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Bullying and Gay Marriage: The Dreaded Comparison

March 14, 2011

Schoolchildren aren’t exactly a target demographic for politicians. Aside from the obvious fact that they can’t vote, I don’t think it’s much of an overgeneralization to say that most of them don’t really concern themselves with issues that are of central importance to politicians. That, and if my own high school experience is any indication, you’re not really prepared for civic debate because all your history classes stop with the Taft presidency. Spoiler alert for any young readers out there: trust-busting is no longer the primary concern of the Republican party, and we no longer elect presidents with facial hair.

But I digress. Point is, schoolchildren in our culture aren’t really set up or expected to take much interest in political issues. But what about when politicians take interest in issues of concern to schoolchildren? That’s exactly what President Obama did last week, when he and the First Lady welcomed a number of advocates to the White House for a conference about preventing bullying. Again, if my high school experience is any indication, bullying is the sort of thing that sucks really bad when it happens, but eventually you move away and you only see the people who bullied you when you run into them while visiting your folks. Then they act like you’re their best buddy they haven’t seen in forever and you’ve got to respect social norms that say you shouldn’t draw attention to the fact that not seeing them is awesome. Spoiler alert for any young readers out there: the feeling of smug superiority that you get when they tell you that they have some awful job around town is almost worth the awkwardness.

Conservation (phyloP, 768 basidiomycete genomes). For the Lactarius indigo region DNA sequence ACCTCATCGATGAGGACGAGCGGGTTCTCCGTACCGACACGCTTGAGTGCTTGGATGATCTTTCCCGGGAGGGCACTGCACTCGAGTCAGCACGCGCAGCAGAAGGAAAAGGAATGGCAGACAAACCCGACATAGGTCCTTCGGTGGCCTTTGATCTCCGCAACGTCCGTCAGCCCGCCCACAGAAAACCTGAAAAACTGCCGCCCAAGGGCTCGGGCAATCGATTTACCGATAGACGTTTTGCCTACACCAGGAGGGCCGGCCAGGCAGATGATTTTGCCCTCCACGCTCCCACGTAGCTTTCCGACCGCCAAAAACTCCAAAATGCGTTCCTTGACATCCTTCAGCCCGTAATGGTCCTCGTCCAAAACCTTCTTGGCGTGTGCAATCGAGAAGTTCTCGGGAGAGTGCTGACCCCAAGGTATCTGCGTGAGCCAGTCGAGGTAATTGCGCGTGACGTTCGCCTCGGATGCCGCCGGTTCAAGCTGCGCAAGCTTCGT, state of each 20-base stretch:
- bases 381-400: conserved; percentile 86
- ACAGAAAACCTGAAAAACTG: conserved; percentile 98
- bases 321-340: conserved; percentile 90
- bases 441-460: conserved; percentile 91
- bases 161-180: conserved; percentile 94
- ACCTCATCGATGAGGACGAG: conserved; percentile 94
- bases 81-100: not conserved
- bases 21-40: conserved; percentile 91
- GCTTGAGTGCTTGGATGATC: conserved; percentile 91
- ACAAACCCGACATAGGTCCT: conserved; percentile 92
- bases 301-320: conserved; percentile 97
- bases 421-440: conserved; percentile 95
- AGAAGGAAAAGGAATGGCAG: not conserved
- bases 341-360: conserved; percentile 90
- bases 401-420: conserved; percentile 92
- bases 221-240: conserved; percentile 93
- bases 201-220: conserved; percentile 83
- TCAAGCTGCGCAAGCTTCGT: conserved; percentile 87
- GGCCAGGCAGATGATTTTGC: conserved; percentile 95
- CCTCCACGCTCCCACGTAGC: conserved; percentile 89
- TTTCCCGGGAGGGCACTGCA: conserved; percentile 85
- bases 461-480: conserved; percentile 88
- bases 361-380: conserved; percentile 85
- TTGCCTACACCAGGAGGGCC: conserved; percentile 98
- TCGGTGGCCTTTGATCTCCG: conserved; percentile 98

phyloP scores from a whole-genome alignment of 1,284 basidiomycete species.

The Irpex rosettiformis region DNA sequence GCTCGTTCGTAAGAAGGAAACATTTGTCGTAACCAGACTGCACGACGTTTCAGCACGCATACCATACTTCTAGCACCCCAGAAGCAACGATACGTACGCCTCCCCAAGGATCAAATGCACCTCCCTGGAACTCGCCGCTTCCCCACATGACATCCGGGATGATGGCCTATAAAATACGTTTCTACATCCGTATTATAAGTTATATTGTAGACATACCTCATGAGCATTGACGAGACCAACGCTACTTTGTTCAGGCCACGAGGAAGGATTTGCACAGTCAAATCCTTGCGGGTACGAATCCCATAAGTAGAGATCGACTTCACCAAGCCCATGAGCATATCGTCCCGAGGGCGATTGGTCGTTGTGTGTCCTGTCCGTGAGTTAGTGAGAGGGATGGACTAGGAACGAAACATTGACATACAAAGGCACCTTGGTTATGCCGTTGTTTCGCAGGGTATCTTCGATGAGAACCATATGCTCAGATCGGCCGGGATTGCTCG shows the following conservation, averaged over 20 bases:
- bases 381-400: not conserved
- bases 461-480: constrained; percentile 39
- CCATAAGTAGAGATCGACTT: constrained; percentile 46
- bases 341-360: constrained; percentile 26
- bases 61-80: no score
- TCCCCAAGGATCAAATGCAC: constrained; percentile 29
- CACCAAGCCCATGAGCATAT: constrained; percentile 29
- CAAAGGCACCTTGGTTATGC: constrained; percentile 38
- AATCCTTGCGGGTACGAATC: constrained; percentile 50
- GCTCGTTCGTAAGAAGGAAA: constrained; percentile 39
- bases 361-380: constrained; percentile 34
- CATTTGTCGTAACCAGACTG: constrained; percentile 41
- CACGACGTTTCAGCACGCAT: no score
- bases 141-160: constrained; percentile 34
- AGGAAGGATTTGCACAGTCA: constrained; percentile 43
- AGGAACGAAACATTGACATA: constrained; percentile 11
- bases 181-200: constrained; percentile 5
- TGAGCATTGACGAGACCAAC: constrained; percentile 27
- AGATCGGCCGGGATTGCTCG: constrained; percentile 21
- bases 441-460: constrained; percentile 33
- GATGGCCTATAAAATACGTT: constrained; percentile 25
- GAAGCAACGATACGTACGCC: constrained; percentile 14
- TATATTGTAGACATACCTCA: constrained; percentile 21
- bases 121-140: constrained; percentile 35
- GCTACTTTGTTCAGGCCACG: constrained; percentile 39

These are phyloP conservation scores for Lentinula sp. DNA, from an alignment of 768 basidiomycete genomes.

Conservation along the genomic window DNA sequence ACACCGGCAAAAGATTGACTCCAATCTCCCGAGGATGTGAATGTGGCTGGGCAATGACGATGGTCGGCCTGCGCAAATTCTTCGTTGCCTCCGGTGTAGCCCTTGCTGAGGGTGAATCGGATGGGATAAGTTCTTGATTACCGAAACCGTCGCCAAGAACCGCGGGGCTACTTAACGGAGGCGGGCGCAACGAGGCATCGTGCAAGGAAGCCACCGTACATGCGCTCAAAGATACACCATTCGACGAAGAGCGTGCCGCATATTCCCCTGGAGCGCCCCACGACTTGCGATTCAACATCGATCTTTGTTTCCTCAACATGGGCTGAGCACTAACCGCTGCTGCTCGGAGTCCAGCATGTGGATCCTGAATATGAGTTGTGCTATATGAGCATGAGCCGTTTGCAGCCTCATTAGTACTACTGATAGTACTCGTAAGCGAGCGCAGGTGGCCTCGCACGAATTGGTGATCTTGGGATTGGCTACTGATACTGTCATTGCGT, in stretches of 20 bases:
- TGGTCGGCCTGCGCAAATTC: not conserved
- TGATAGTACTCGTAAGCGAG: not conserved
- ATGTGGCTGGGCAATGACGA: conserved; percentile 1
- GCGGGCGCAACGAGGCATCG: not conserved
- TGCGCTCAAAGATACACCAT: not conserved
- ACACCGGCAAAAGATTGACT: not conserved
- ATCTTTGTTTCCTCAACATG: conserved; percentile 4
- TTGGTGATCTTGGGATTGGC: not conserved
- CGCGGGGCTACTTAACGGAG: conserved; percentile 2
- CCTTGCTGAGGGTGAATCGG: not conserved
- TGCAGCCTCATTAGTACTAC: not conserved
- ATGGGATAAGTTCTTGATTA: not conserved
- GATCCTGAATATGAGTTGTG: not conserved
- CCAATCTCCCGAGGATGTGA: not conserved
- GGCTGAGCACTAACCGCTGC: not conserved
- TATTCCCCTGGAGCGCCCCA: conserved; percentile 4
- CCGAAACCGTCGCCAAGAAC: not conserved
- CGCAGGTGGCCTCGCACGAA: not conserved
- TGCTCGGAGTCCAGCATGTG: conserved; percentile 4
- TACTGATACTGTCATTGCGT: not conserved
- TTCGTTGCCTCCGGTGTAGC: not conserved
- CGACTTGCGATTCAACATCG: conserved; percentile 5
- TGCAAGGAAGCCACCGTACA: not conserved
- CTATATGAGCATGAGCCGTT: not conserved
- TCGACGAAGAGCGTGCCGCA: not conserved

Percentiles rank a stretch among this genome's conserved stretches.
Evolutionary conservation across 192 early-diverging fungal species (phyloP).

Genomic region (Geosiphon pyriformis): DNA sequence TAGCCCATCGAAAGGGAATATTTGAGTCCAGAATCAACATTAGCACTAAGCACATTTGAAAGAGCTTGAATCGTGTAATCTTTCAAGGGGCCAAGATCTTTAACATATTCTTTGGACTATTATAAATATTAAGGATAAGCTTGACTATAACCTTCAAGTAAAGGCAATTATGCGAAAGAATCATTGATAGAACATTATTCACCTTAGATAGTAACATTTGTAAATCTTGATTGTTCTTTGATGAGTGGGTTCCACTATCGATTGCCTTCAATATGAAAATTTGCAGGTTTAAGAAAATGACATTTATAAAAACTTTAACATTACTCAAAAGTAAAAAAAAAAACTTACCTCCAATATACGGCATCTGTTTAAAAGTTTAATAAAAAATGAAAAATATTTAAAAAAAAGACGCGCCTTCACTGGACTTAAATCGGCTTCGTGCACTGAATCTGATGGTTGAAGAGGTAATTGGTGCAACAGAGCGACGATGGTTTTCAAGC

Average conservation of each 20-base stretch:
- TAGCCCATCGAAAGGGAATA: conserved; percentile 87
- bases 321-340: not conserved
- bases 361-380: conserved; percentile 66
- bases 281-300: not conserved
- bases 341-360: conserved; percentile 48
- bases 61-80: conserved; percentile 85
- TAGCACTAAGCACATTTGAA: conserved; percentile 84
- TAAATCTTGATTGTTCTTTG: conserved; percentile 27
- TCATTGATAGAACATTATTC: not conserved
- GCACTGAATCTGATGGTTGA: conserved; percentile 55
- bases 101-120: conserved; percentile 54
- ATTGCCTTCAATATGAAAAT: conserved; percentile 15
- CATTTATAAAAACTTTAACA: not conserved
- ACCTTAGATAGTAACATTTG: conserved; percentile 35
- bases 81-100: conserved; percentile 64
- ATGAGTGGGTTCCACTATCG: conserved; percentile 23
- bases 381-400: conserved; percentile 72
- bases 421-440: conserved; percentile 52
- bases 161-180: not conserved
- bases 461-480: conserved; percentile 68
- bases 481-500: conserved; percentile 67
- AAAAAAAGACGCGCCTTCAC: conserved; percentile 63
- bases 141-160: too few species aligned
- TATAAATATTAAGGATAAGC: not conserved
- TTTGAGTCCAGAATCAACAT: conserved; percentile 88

But I digress again. Point is, by the time you start voting, chances are pretty high that bullying will be replaced by more general human crappiness and the ever-nagging ennui of adulthood. So, why is this suddenly a political issue worthy of a White House conference? First off, as Obama points out in his welcoming remarks at the conference, as adults we think of bullying as some inescapable part of childhood, and that’s honestly kinda weird. Furthermore, a number of recent suicides by bullied kids—including gay Rutgers freshman Tyler Clementi—have gained international press coverage. Again, as Obama points out, these tragedies force us to recognize that not everyone turns out okay in the end and that bullying is an issue that has ripple effects throughout the community. But most interestingly to me, especially in light of Clementi’s tragic death, Obama’s remarks have implications for gay rights that diverge somewhat from his official position.

At two points in his speech, Obama makes reference to bullying based on sexual orientation. In the first, he says that bullying is “more likely to affect kids that are seen as different, whether it’s because of the color of their skin, the clothes they wear, the disability they may have, or sexual orientation.” In the second, he discusses MTV’s new ads “about the damage that’s done when kids are bullied for the color of their skin or their religion or being gay or just being who they are.”